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Vascular diseases and inflammation

Research agenda

Lines of research

I Vessel and endothelium research
Proteomic and transcriptomic research has begun into organ and tissue specific endothelium, as well as personalised (patient) endothelium (by means of BOECs, blood-outgrowth-endothelial-cells). Discovering signal proteins involved in specific inflammation events such as leukocyte extravasation and oedema formation is performed systematically.
The targeted unraveling of applicable diagnostic vascular markers for the indication of vascular damage and endothelial dysfunction is further explored in depth, alongside our clinical partners.
The development of a test model that can be used outside the body and that is able to show blood vessel reactions (including inflammatory conditions, but also mimicing aging) after the administration of a therapeutic drug.

II Complement research
Research into the balance between complement activation and regulation in human cells - such as red blood cells, thrombocytes and endothelial cells - in cases of disorders as Autoimmune Hemolytic anemia, ITP and aHUS.
Research into the mechanisms of bacteria escaping the complement system.
Setting up new diagnostic assays that make it possible to follow the course of the disease, as well as the response to the therapy in complement-mediated diseases.
Identifying new therapeutic targets in complement activation: e.g. the development of complement inhibitors or the development of therapeutic antibodies against, for instance, cancer cells that activate the complement very strongly.

III Neutrophiles research
In what way, from the mechanistic point of view, does the neutrophile clear the bacterial inflammation?
How does the neutrophile move through the tissue to the focus of inflammation? Here we specifically investigate which migration shapes are assumed by the neutrophile in a so-called 3D environment compared to the 2D environment in the circulation.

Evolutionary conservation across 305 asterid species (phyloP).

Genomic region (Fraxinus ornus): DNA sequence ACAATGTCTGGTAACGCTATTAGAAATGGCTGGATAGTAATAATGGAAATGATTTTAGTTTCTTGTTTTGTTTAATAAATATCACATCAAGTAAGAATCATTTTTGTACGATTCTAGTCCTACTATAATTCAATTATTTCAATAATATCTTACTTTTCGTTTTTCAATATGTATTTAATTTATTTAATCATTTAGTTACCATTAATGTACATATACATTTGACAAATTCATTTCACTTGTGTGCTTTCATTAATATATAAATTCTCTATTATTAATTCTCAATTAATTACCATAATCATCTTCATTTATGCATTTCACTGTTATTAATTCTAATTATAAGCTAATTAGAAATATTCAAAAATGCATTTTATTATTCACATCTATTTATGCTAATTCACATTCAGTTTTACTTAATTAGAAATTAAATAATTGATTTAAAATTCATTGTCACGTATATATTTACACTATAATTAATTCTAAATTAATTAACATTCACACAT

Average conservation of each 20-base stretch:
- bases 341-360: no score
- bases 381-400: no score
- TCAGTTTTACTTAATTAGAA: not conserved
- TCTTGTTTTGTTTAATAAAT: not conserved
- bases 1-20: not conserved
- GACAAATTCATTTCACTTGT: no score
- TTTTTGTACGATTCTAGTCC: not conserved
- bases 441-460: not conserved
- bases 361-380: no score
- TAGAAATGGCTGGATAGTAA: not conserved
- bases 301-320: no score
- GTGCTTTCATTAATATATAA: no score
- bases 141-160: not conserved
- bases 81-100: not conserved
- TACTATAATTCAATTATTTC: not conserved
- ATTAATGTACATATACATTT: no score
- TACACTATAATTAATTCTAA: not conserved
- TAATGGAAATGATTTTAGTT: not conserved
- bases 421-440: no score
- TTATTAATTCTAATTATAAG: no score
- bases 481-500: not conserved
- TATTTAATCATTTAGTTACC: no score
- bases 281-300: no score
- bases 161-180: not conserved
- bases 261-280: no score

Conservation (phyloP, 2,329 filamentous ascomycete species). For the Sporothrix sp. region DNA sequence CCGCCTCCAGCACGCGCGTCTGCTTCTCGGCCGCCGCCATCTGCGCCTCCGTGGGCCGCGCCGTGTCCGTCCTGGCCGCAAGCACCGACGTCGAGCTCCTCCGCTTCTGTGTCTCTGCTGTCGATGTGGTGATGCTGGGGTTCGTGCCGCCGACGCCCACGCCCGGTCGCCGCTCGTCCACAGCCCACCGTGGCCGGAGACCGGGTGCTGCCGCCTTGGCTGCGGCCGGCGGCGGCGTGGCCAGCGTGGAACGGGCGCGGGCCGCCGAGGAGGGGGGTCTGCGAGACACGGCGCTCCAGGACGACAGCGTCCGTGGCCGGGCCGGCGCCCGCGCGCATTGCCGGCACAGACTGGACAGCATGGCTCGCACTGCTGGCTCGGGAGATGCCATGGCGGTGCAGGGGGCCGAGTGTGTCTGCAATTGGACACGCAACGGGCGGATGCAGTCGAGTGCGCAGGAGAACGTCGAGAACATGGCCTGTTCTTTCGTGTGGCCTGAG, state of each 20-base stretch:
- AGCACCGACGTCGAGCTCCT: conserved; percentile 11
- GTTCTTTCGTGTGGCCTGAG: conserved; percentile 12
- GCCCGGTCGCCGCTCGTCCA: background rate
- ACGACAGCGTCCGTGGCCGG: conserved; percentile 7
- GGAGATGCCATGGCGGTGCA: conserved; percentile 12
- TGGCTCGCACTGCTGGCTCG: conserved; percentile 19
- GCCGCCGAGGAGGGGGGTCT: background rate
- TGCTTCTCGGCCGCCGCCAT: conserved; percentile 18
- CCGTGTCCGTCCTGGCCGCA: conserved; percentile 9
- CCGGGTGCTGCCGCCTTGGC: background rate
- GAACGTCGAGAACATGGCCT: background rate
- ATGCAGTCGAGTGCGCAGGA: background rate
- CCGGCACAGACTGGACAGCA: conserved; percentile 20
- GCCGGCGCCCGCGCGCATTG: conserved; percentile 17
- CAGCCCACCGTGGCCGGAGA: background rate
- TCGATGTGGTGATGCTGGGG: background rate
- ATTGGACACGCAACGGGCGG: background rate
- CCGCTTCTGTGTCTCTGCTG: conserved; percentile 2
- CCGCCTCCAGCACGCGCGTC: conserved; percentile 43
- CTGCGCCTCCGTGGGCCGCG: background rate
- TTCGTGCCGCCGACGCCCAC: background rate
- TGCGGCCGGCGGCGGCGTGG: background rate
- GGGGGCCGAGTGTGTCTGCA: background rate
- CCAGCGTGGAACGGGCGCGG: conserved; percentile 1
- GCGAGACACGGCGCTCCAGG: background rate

Neutrophile transplantation: Improving the homing of healthy and donor-derived neutrophiles to the focus of the inflammation.

IV Leukocyte-endothelial interaction
Here the central question posed is: To what degree does the vessel wall regulate, i.e. how does the endothelium actively transmigrate, the immune cells through the vessel wall, and how does the endothelium ensure that the leakage/ hemorrhage that could occur during penetration of the immune cells through the vessel wall, remains limited.

V Blood vessels in the (patho)physiology of bone marrow
The research focuses on the vascular bone marrow niche: a dynamic area around a blood vessel in the bone marrow where the blood-forming stem cells are found. Using advanced microscopy, we study both the interactions between the important cell types within this niche in vitro and in vivo: the stem cells, endothelial cells, stromal cells and the immune cells.

VI Lymphocyte migration to, from and through tissues
T and B cells are characterised by the continuous recirculation between lymphoid organs for naive cells, and the migration to peripheral organs for effector cells. Using in vitro, ex vivo and in vivo experiments, the underlying molecular mechanisms that allow these lymphocytes to move in and out is being investigated, both in the steady state and during inflammation and infection, as well as the way in which the lymphocytes influence these tissues. At the level of the migration of tumor specific T cells, we collaborate with the medical need Cancer.

National Science Agenda cluster questions

The NSA cluster questions shown below are linked to the Sanquin research lines within the medical need Vascular diseases and inflammation

80 Can we understand the factors better that play a role in the development and maintenance of incomprehensible protracted physical disorders and therefore treat these disorders better? I
88 How can we make an early prediction, prevent and treat cardiovascular diseases (atherosclerosis, heart failure, arrhythmias and thrombosis)? I, II, III
95 How can healthcare be focused on the uniqueness of a person, amongst other things by making use of biomarkers? II
96 How can we obtain better diagnostics, better treatments and better vaccines for immunity disorders and infectious diseases? II
97 How can we control micro-organisms in healthcare, animal husbandry and the environment? I
99 Using a better understanding of life, how can we identify new targets for molecular therapy, antibiotics and antiviral medicine? I, II, III
100 Using (stem) cells and biomaterials, how can we promote the formation and recovery of tissues and organs? I,III